How often do you review your bank account statements? According to a GOBankingRates’ August 2023 survey, 56 percent of Americans check their account statements each month for any suspicious activity.
Aside from learning more about your financial habits, checking account statements give you the chance to catch anything that seems fishy in your account.
Watch out for these four red flags the next time you review your bank statement.
Large, Unknown Deposits
Did you notice your bank account statement states you have a hefty, unknown deposit in your account?
If you received a significantly large deposit and don’t recognize who it’s from, contact your bank or financial institution to report it. The deposit may already be in the process of being reversed. If it is not, it’s good to bring this to the attention of your bank.
Whatever you do, do not touch this money. Don’t attempt to spend it, move it to another bank account or invest it. According to SoFi, spending money from a bank error without returning the money may be tantamount to theft. You can even face criminal charges because you did not return the money.
Super Small Deposits
Look closely at your bank account statement. Do you see any small deposits, ranging from 20 cents to $10, that you don’t recognize? If you do, this may be a red flag indicating criminals are attempting to hack your account.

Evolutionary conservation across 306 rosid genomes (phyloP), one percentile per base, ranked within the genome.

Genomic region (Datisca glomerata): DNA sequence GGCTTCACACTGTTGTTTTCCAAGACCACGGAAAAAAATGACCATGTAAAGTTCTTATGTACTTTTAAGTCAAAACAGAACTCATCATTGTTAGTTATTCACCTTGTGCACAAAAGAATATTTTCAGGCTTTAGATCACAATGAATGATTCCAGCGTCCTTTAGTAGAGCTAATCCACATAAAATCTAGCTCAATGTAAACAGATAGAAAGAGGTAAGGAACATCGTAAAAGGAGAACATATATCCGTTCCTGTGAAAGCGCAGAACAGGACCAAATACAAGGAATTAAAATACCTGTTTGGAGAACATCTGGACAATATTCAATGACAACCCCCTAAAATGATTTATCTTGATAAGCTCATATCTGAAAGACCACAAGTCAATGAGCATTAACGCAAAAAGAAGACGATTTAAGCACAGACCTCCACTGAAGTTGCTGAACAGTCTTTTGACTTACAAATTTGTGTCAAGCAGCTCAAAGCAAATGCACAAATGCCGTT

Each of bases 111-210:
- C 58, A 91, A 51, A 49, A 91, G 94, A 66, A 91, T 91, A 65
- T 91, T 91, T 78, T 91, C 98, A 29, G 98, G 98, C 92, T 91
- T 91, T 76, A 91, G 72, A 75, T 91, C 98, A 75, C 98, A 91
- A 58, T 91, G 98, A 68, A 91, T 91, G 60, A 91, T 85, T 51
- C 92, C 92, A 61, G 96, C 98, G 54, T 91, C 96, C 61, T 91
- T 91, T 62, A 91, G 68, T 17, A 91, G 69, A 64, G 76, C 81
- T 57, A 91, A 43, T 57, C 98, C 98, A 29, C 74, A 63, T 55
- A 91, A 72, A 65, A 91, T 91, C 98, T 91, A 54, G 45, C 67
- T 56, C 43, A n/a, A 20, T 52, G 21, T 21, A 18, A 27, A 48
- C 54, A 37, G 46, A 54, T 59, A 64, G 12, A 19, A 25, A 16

An article from State Savings Bank encourages consumers to stay on their radar about transactions under $1. This may be a sign someone has your account information and is planning to use it to commit a crime. Typically, fraudsters will use these small charges as tests. Account holders need to pay close attention to small transactions as much as they would large ones.
Charges for Canceled Services
Let’s say you canceled a service and find you are still being charged for it in your account. According to HelpWithMyBank.gov, you can take the following actions to keep merchants from continuing to charge you:
- Contact the merchant in writing to cancel the service and charges to your account
- Contact your bank to revoke authorization for these merchant charges
- Request that your bank places a stop payment on a pre-authorized transaction.
If you use your debit card frequently, you might have had one or two moments reviewing your bank statement where you noticed double transactions for the same purchase.
Before you initiate a claim, Bank of America recommends contacting the merchant to see whether it can resolve your claim. If you still need to dispute the charge, contact your bank to determine the best way to dispute the transaction.
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